This week’s reader question comes from Becky, who posted this as a comment last week: “I have maybe 2.5 hours per weekday that are not dedicated to work/getting to work/eating/sleeping. I look at that time and make plans for it.” This is a great first step. However, “when the time actually comes, I find I’m re-directed into other things. Let’s walk the dog, let’s watch this show, the bathroom hasn’t been cleaned, there’s a piece of clothing we need clean for tomorrow, etc. It wouldn’t be an issue if it was 1 or 2 days a week that I didn’t get any ‘me’ time, but entire weeks can go by that it was all used up by others.”
So, she asks, “How do I be bold and take this time for myself?”
It’s a good question. If we’re already busy, having our limited free time eaten up by things we don’t want to do is incredibly frustrating. Even more insidious, sometimes these suggestions or demands are reasonably entertaining (watching a show), but they’re not what you’d choose if others weren’t around. So how do you assert your own interests?
The best answer is already wrapped into Becky’s question of how do I be bold. Carving out time for your own interests is primarily about just this: being bold. It is about believing that your time is a valuable currency, and that it is largely yours to dole out as you wish. To quote one of the busiest women I ever interviewed, “Everything I do, every minute I spend is my choice.” True, there are things we need to do with our time, just as we have bills we need to pay. But if you decide you don’t want to do something you are doing, you likely have the power to do something about it.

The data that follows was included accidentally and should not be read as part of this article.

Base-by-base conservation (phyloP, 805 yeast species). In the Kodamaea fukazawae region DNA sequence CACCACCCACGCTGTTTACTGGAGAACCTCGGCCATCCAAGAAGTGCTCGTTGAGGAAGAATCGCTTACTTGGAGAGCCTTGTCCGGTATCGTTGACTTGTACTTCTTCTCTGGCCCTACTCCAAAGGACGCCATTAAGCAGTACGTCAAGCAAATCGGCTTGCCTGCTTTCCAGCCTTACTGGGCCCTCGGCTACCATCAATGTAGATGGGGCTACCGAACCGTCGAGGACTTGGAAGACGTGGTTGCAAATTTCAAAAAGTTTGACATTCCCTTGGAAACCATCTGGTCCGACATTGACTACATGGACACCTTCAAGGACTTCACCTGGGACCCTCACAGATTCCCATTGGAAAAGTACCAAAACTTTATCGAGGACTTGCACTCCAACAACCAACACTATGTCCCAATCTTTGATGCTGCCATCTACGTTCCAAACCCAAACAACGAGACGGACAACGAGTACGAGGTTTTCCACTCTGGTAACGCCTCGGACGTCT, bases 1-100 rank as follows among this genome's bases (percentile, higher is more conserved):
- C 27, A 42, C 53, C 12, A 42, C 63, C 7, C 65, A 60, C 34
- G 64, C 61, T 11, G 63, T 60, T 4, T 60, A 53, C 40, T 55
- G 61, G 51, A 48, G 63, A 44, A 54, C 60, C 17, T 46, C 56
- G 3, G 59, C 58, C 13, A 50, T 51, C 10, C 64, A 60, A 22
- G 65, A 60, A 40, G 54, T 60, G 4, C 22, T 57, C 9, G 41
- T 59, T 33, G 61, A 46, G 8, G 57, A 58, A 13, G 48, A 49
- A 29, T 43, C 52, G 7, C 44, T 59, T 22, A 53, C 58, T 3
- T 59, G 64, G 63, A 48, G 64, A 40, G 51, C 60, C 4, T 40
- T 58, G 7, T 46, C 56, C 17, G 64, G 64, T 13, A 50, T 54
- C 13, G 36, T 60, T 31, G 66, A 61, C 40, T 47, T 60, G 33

For example, if you want to go for a run, and yet someone else wants a garment washed for the next day, you can decide that this is not your problem. Other people can have problems without their becoming your problems. This is true even if you care about someone. If someone wants to watch a show, and you don’t want to watch that show, you can say “I’d like to do X,Y, Z instead, thanks for asking.” Then go do it. Your partner isn’t going to leave you because you elected not to watch Mad Men, particularly if you are investing in the relationship on other occasions. Your children aren’t going to stop loving you because they had to wear a different pair of pants to school.
Of course, placing a high priority on one’s own interests is often easier said than done, and is easier for some people than others. I have a reasonable tolerance for mess, so it does not bother me a whit to sit there and read for half an hour while there are dishes in the sink or laundry in the hamper. On the grand scale of human personalities, I’m probably also not so tilted to the side of wanting to accommodate people. This has its downsides, I’m sure. People on the accommodating side likely have better social lives. They would not have been surprised about the village coming through for them, as I wrote in a previous post. Half the town would have had chits they could call in when the kids all needed be be different places at the same time. But that is what it is.